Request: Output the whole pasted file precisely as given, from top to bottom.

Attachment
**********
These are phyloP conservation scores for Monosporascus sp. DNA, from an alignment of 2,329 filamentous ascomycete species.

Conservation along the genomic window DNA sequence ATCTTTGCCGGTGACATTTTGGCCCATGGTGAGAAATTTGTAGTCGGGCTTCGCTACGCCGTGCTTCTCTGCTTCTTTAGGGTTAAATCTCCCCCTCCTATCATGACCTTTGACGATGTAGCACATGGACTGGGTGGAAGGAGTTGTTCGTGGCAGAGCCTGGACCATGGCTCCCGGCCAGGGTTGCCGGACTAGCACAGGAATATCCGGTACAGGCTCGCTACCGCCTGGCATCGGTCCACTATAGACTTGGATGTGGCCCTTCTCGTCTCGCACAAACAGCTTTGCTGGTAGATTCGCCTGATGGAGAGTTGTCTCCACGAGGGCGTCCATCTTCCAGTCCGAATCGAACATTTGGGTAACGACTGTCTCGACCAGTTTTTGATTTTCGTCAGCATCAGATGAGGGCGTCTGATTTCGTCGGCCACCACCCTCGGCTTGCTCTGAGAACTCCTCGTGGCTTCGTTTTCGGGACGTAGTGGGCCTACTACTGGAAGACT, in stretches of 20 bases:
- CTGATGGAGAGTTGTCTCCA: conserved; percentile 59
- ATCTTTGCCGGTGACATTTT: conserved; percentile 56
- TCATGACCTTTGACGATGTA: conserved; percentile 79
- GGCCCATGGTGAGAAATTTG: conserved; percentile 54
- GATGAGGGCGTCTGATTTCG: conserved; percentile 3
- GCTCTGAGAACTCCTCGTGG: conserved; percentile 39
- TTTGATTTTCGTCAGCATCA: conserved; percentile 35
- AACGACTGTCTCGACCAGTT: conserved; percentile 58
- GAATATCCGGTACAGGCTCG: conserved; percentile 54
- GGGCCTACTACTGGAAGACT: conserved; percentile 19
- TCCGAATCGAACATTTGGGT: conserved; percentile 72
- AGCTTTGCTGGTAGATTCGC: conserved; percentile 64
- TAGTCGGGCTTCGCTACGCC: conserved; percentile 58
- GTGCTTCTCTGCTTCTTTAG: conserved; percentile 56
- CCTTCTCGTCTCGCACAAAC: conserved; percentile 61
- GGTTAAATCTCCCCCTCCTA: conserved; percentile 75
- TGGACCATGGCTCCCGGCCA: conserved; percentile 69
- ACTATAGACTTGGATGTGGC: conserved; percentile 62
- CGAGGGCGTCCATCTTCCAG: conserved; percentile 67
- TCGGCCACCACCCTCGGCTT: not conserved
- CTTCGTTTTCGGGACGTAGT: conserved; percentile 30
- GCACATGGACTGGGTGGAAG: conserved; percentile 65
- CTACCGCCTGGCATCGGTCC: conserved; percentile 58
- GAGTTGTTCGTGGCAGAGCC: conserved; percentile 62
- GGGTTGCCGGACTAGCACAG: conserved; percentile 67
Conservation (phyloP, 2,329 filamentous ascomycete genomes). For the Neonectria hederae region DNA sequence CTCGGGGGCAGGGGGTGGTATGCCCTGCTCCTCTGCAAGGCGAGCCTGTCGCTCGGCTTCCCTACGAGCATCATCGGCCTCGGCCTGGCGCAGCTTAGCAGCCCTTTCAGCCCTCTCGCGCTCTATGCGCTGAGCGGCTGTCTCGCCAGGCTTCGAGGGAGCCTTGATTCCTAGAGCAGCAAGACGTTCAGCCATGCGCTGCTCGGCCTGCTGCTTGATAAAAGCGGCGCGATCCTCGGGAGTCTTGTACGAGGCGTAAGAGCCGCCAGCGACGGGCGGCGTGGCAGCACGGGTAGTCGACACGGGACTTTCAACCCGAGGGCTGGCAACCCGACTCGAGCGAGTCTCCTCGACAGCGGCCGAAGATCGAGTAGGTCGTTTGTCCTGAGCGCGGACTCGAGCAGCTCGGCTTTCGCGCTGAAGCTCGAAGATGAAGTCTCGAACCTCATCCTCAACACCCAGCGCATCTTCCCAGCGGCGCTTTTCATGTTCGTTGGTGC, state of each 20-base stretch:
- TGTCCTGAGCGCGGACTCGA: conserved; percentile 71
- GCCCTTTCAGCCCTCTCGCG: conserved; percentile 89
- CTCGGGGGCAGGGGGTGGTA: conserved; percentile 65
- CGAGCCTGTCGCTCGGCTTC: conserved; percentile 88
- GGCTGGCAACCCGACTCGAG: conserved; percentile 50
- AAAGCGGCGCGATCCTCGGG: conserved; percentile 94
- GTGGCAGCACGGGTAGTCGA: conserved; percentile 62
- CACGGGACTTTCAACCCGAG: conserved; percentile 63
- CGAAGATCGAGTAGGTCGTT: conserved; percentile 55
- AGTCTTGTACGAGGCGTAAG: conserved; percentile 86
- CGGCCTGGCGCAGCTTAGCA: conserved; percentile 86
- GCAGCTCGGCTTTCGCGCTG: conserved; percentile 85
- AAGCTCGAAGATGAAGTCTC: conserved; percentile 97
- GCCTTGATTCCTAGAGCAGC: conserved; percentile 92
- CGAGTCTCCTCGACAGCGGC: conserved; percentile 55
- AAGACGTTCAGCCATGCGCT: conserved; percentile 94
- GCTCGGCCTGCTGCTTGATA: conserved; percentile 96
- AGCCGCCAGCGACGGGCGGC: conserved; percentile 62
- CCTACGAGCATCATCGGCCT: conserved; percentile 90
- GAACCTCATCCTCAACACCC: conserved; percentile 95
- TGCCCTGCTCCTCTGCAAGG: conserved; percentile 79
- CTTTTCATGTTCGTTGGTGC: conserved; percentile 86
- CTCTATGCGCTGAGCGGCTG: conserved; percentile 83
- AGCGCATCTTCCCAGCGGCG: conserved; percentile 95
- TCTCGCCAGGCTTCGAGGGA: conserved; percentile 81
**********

These are phyloP conservation scores for Monosporascus sp. DNA, from an alignment of 2,329 filamentous ascomycete species.

Conservation along the genomic window DNA sequence ATCTTTGCCGGTGACATTTTGGCCCATGGTGAGAAATTTGTAGTCGGGCTTCGCTACGCCGTGCTTCTCTGCTTCTTTAGGGTTAAATCTCCCCCTCCTATCATGACCTTTGACGATGTAGCACATGGACTGGGTGGAAGGAGTTGTTCGTGGCAGAGCCTGGACCATGGCTCCCGGCCAGGGTTGCCGGACTAGCACAGGAATATCCGGTACAGGCTCGCTACCGCCTGGCATCGGTCCACTATAGACTTGGATGTGGCCCTTCTCGTCTCGCACAAACAGCTTTGCTGGTAGATTCGCCTGATGGAGAGTTGTCTCCACGAGGGCGTCCATCTTCCAGTCCGAATCGAACATTTGGGTAACGACTGTCTCGACCAGTTTTTGATTTTCGTCAGCATCAGATGAGGGCGTCTGATTTCGTCGGCCACCACCCTCGGCTTGCTCTGAGAACTCCTCGTGGCTTCGTTTTCGGGACGTAGTGGGCCTACTACTGGAAGACT, in stretches of 20 bases:
- CTGATGGAGAGTTGTCTCCA: conserved; percentile 59
- ATCTTTGCCGGTGACATTTT: conserved; percentile 56
- TCATGACCTTTGACGATGTA: conserved; percentile 79
- GGCCCATGGTGAGAAATTTG: conserved; percentile 54
- GATGAGGGCGTCTGATTTCG: conserved; percentile 3
- GCTCTGAGAACTCCTCGTGG: conserved; percentile 39
- TTTGATTTTCGTCAGCATCA: conserved; percentile 35
- AACGACTGTCTCGACCAGTT: conserved; percentile 58
- GAATATCCGGTACAGGCTCG: conserved; percentile 54
- GGGCCTACTACTGGAAGACT: conserved; percentile 19
- TCCGAATCGAACATTTGGGT: conserved; percentile 72
- AGCTTTGCTGGTAGATTCGC: conserved; percentile 64
- TAGTCGGGCTTCGCTACGCC: conserved; percentile 58
- GTGCTTCTCTGCTTCTTTAG: conserved; percentile 56
- CCTTCTCGTCTCGCACAAAC: conserved; percentile 61
- GGTTAAATCTCCCCCTCCTA: conserved; percentile 75
- TGGACCATGGCTCCCGGCCA: conserved; percentile 69
- ACTATAGACTTGGATGTGGC: conserved; percentile 62
- CGAGGGCGTCCATCTTCCAG: conserved; percentile 67
- TCGGCCACCACCCTCGGCTT: not conserved
- CTTCGTTTTCGGGACGTAGT: conserved; percentile 30
- GCACATGGACTGGGTGGAAG: conserved; percentile 65
- CTACCGCCTGGCATCGGTCC: conserved; percentile 58
- GAGTTGTTCGTGGCAGAGCC: conserved; percentile 62
- GGGTTGCCGGACTAGCACAG: conserved; percentile 67
Conservation (phyloP, 2,329 filamentous ascomycete genomes). For the Neonectria hederae region DNA sequence CTCGGGGGCAGGGGGTGGTATGCCCTGCTCCTCTGCAAGGCGAGCCTGTCGCTCGGCTTCCCTACGAGCATCATCGGCCTCGGCCTGGCGCAGCTTAGCAGCCCTTTCAGCCCTCTCGCGCTCTATGCGCTGAGCGGCTGTCTCGCCAGGCTTCGAGGGAGCCTTGATTCCTAGAGCAGCAAGACGTTCAGCCATGCGCTGCTCGGCCTGCTGCTTGATAAAAGCGGCGCGATCCTCGGGAGTCTTGTACGAGGCGTAAGAGCCGCCAGCGACGGGCGGCGTGGCAGCACGGGTAGTCGACACGGGACTTTCAACCCGAGGGCTGGCAACCCGACTCGAGCGAGTCTCCTCGACAGCGGCCGAAGATCGAGTAGGTCGTTTGTCCTGAGCGCGGACTCGAGCAGCTCGGCTTTCGCGCTGAAGCTCGAAGATGAAGTCTCGAACCTCATCCTCAACACCCAGCGCATCTTCCCAGCGGCGCTTTTCATGTTCGTTGGTGC, state of each 20-base stretch:
- TGTCCTGAGCGCGGACTCGA: conserved; percentile 71
- GCCCTTTCAGCCCTCTCGCG: conserved; percentile 89
- CTCGGGGGCAGGGGGTGGTA: conserved; percentile 65
- CGAGCCTGTCGCTCGGCTTC: conserved; percentile 88
- GGCTGGCAACCCGACTCGAG: conserved; percentile 50
- AAAGCGGCGCGATCCTCGGG: conserved; percentile 94
- GTGGCAGCACGGGTAGTCGA: conserved; percentile 62
- CACGGGACTTTCAACCCGAG: conserved; percentile 63
- CGAAGATCGAGTAGGTCGTT: conserved; percentile 55
- AGTCTTGTACGAGGCGTAAG: conserved; percentile 86
- CGGCCTGGCGCAGCTTAGCA: conserved; percentile 86
- GCAGCTCGGCTTTCGCGCTG: conserved; percentile 85
- AAGCTCGAAGATGAAGTCTC: conserved; percentile 97
- GCCTTGATTCCTAGAGCAGC: conserved; percentile 92
- CGAGTCTCCTCGACAGCGGC: conserved; percentile 55
- AAGACGTTCAGCCATGCGCT: conserved; percentile 94
- GCTCGGCCTGCTGCTTGATA: conserved; percentile 96
- AGCCGCCAGCGACGGGCGGC: conserved; percentile 62
- CCTACGAGCATCATCGGCCT: conserved; percentile 90
- GAACCTCATCCTCAACACCC: conserved; percentile 95
- TGCCCTGCTCCTCTGCAAGG: conserved; percentile 79
- CTTTTCATGTTCGTTGGTGC: conserved; percentile 86
- CTCTATGCGCTGAGCGGCTG: conserved; percentile 83
- AGCGCATCTTCCCAGCGGCG: conserved; percentile 95
- TCTCGCCAGGCTTCGAGGGA: conserved; percentile 81